I'm with you on this, and congratulations for letting us crew know that you've suffered. Personally, I don't see it as some kind of character - let alone quasi-moral - failing to have picked up again. [Ducking, pulling up the ramparts.....!] And we tend to take that on within ourselves; before very long, that dissonance is intolerable, and the **** It factor erupts.

It is at base, a physiological disorder or maladaption at best, of the brain....our poor brains. They take a frigging long time to re-adjust when we need them too. That's just my take, based on my knowledge and usually bitter experience. [Ramparts now closed :-)]

Best to you,
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Old 04-19-2015, 04:34 AM
  # 36 (permalink)  
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I am fortunate to have gotten caught by my 11 yr. old. Prior to picking her up at school I had just mixed a half pint in a 32oz styro cup but apparently left it on the floor of the van for the short jaunt from store to school where enough dribbled out from it's rolling around to cause an odor. She went looking after we got home and found the empty half-pint bottle. The girls called their grandmother, had her pick them up, called the wife at work and I was alone in my home and in deep doo-doo before I could finish my second drink. Of course I passed out till the double-shift-working wife got home and we argued for a bit and I passed out again. I'm grateful for how all that went down (other than the harsh words I had for all of my family) as it has been worse in the past. I had pretty much resigned after getting caught and slept. I remember looking for money before that for another run but it was over then really. I'm glad. Have no desire to drink and oddly don't vape too much anymore--something I was wanting to quit too--been reducing for awhile. Also grateful for my ego-smashing higher power (my wife) for her keen assessments. Wasn't the right way to go about change with all the drama but it has woked me up a bit.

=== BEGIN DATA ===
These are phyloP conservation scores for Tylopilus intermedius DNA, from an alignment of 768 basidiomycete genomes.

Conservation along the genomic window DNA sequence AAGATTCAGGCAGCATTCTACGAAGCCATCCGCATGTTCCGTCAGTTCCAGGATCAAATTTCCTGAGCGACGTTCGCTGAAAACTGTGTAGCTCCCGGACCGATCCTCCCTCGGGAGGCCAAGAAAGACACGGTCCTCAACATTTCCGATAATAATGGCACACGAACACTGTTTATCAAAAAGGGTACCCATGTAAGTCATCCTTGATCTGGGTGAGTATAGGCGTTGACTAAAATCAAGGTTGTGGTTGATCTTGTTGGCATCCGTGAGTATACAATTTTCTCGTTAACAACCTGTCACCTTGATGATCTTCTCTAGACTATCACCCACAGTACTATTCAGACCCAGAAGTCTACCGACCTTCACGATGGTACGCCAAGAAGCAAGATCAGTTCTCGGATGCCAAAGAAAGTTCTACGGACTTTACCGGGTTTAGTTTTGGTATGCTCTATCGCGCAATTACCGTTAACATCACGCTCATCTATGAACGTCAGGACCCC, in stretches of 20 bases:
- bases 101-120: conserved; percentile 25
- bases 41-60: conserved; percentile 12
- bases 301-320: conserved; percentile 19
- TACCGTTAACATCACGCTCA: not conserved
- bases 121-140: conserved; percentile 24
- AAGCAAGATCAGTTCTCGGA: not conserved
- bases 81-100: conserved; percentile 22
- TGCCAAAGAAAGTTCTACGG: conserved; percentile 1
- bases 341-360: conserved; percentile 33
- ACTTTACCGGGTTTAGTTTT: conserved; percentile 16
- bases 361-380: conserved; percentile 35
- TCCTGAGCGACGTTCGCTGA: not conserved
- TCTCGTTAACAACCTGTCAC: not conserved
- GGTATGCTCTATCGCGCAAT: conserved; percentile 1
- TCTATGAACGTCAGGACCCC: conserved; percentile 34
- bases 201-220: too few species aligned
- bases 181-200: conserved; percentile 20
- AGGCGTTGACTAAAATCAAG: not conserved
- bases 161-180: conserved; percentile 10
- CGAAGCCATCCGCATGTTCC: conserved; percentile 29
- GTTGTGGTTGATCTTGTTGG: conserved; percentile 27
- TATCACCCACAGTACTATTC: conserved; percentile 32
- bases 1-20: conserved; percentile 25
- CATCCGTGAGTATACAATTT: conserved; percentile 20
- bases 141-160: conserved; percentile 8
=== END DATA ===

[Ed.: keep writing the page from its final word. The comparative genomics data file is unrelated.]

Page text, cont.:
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Old 04-19-2015, 10:21 AM
  # 37 (permalink)  
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Glad you got 'woked' up, but let's keep it to cold showers eh? You got this
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Old 04-19-2015, 11:47 AM
  # 38 (permalink)  
...holds the key
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Funny how that works...getting caught. Its as if the universe doesn't WANT you to drink.....Hmmm....
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Old 04-19-2015, 01:30 PM
  # 39 (permalink)  
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Wow, your girls are really smart! It is impressive that they knew how to handle your relapse so responsibly - and wisely. My 12-year-old son (and husband) can tell I have been drinking within a second, even if I think I am behaving normally and speaking normally. I now understand that even if I sneak, they will know. I can't hide it and I will always be caught. The worst thing that could happen would be if they stopped trusting me and knew I was secretly drinking again. Every moment they would doubt me, even if I wasn't drinking.

Oh, and if it makes you feel better, I broke a toilet while I slipped last week. By broke, I mean I shattered it. Yep...still trying to get over that one. (Husband replaced it the next day).

Make sure to tell your girls how proud of them you are for acting mature and asserting their boundaries. It sounds like you and your wife are doing a pretty good job as parents, too.
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Old 04-19-2015, 02:03 PM
  # 40 (permalink)  
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I literally just joined because I've stalked you on and off for ages, Attaboy (well, read your posts. I'm not a stalker. :-) ) My mistake when relapsing after ten months (and then six, and then three, and then four, and then two) was that I always felt the sobriety counter had to be started again. Like somehow I had to start again counting from one day. It sent me so crazy that every time I spiralled back, first with a drink every few days, then every other day, then before I knew it I was back on every day. Every time.

It's only recently that I realised how silly that was of me. If I'd had that one relapse after ten months but then got right back on the wagon, it would have been one unfortunate blip in an otherwise amazingly strong and fabulous run of sobriety.

So I guess what I'm saying is don't beat yourself up. This absolutely doesn't mean that you've failed unless you DECIDE that's what it means. You are ten months sober with one little trip-up. In a matter of weeks you'll be a year sober. Go you! You're doing amazingly. :-)